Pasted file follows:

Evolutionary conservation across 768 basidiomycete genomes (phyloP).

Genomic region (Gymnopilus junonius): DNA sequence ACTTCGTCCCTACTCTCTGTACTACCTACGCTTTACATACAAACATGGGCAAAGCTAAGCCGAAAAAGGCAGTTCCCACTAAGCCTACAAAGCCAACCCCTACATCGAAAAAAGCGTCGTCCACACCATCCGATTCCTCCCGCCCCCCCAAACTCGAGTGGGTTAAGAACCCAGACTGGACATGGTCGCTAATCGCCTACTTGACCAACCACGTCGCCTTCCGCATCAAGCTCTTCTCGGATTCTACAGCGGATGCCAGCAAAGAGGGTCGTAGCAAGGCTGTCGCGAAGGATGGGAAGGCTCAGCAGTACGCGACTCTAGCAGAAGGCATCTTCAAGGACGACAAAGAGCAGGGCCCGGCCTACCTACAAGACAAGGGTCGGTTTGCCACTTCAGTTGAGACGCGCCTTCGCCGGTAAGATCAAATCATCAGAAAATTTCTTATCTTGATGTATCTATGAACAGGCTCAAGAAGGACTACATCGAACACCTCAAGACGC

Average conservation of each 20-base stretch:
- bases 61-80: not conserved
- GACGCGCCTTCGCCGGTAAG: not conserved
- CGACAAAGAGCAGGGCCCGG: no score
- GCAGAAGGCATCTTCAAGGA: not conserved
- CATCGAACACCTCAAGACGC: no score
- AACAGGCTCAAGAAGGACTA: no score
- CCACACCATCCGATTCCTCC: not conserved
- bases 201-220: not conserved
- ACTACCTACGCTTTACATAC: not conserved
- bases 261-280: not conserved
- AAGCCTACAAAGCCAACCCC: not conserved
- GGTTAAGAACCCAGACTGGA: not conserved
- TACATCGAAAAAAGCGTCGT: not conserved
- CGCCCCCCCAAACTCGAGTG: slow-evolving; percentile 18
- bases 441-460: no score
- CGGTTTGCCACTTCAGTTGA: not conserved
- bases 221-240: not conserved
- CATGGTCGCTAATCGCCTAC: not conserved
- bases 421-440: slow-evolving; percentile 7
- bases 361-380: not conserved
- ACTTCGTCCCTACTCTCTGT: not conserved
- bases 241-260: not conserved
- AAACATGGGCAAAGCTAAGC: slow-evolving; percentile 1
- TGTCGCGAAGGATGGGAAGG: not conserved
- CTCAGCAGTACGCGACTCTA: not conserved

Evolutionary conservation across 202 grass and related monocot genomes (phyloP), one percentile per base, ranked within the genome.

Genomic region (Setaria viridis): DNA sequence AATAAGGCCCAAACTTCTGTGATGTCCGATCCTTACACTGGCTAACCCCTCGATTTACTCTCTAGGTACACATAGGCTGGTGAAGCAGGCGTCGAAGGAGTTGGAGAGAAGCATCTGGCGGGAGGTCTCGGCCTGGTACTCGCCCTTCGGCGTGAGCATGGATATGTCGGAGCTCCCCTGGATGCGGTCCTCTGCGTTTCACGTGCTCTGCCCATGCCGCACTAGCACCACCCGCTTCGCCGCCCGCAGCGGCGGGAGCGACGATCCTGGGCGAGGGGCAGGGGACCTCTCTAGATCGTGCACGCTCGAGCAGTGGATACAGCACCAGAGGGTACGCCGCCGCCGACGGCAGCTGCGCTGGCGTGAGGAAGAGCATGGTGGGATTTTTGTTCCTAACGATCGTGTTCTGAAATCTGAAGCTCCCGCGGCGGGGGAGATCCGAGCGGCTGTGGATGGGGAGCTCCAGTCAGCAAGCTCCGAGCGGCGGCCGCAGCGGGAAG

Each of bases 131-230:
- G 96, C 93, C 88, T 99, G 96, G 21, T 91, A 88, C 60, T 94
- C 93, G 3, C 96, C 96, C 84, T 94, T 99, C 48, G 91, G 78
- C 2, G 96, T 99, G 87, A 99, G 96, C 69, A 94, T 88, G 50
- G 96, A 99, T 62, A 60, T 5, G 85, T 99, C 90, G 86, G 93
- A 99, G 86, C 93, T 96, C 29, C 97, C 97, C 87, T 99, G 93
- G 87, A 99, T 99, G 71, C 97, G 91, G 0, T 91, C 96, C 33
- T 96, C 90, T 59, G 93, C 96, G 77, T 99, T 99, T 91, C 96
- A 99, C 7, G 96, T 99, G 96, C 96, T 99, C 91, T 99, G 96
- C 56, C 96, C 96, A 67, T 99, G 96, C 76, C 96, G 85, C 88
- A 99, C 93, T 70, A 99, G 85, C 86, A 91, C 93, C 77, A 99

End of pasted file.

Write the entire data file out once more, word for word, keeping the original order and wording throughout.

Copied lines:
Evolutionary conservation across 768 basidiomycete genomes (phyloP).

Genomic region (Gymnopilus junonius): DNA sequence ACTTCGTCCCTACTCTCTGTACTACCTACGCTTTACATACAAACATGGGCAAAGCTAAGCCGAAAAAGGCAGTTCCCACTAAGCCTACAAAGCCAACCCCTACATCGAAAAAAGCGTCGTCCACACCATCCGATTCCTCCCGCCCCCCCAAACTCGAGTGGGTTAAGAACCCAGACTGGACATGGTCGCTAATCGCCTACTTGACCAACCACGTCGCCTTCCGCATCAAGCTCTTCTCGGATTCTACAGCGGATGCCAGCAAAGAGGGTCGTAGCAAGGCTGTCGCGAAGGATGGGAAGGCTCAGCAGTACGCGACTCTAGCAGAAGGCATCTTCAAGGACGACAAAGAGCAGGGCCCGGCCTACCTACAAGACAAGGGTCGGTTTGCCACTTCAGTTGAGACGCGCCTTCGCCGGTAAGATCAAATCATCAGAAAATTTCTTATCTTGATGTATCTATGAACAGGCTCAAGAAGGACTACATCGAACACCTCAAGACGC

Average conservation of each 20-base stretch:
- bases 61-80: not conserved
- GACGCGCCTTCGCCGGTAAG: not conserved
- CGACAAAGAGCAGGGCCCGG: no score
- GCAGAAGGCATCTTCAAGGA: not conserved
- CATCGAACACCTCAAGACGC: no score
- AACAGGCTCAAGAAGGACTA: no score
- CCACACCATCCGATTCCTCC: not conserved
- bases 201-220: not conserved
- ACTACCTACGCTTTACATAC: not conserved
- bases 261-280: not conserved
- AAGCCTACAAAGCCAACCCC: not conserved
- GGTTAAGAACCCAGACTGGA: not conserved
- TACATCGAAAAAAGCGTCGT: not conserved
- CGCCCCCCCAAACTCGAGTG: slow-evolving; percentile 18
- bases 441-460: no score
- CGGTTTGCCACTTCAGTTGA: not conserved
- bases 221-240: not conserved
- CATGGTCGCTAATCGCCTAC: not conserved
- bases 421-440: slow-evolving; percentile 7
- bases 361-380: not conserved
- ACTTCGTCCCTACTCTCTGT: not conserved
- bases 241-260: not conserved
- AAACATGGGCAAAGCTAAGC: slow-evolving; percentile 1
- TGTCGCGAAGGATGGGAAGG: not conserved
- CTCAGCAGTACGCGACTCTA: not conserved

Evolutionary conservation across 202 grass and related monocot genomes (phyloP), one percentile per base, ranked within the genome.

Genomic region (Setaria viridis): DNA sequence AATAAGGCCCAAACTTCTGTGATGTCCGATCCTTACACTGGCTAACCCCTCGATTTACTCTCTAGGTACACATAGGCTGGTGAAGCAGGCGTCGAAGGAGTTGGAGAGAAGCATCTGGCGGGAGGTCTCGGCCTGGTACTCGCCCTTCGGCGTGAGCATGGATATGTCGGAGCTCCCCTGGATGCGGTCCTCTGCGTTTCACGTGCTCTGCCCATGCCGCACTAGCACCACCCGCTTCGCCGCCCGCAGCGGCGGGAGCGACGATCCTGGGCGAGGGGCAGGGGACCTCTCTAGATCGTGCACGCTCGAGCAGTGGATACAGCACCAGAGGGTACGCCGCCGCCGACGGCAGCTGCGCTGGCGTGAGGAAGAGCATGGTGGGATTTTTGTTCCTAACGATCGTGTTCTGAAATCTGAAGCTCCCGCGGCGGGGGAGATCCGAGCGGCTGTGGATGGGGAGCTCCAGTCAGCAAGCTCCGAGCGGCGGCCGCAGCGGGAAG

Each of bases 131-230:
- G 96, C 93, C 88, T 99, G 96, G 21, T 91, A 88, C 60, T 94
- C 93, G 3, C 96, C 96, C 84, T 94, T 99, C 48, G 91, G 78
- C 2, G 96, T 99, G 87, A 99, G 96, C 69, A 94, T 88, G 50
- G 96, A 99, T 62, A 60, T 5, G 85, T 99, C 90, G 86, G 93
- A 99, G 86, C 93, T 96, C 29, C 97, C 97, C 87, T 99, G 93
- G 87, A 99, T 99, G 71, C 97, G 91, G 0, T 91, C 96, C 33
- T 96, C 90, T 59, G 93, C 96, G 77, T 99, T 99, T 91, C 96
- A 99, C 7, G 96, T 99, G 96, C 96, T 99, C 91, T 99, G 96
- C 56, C 96, C 96, A 67, T 99, G 96, C 76, C 96, G 85, C 88
- A 99, C 93, T 70, A 99, G 85, C 86, A 91, C 93, C 77, A 99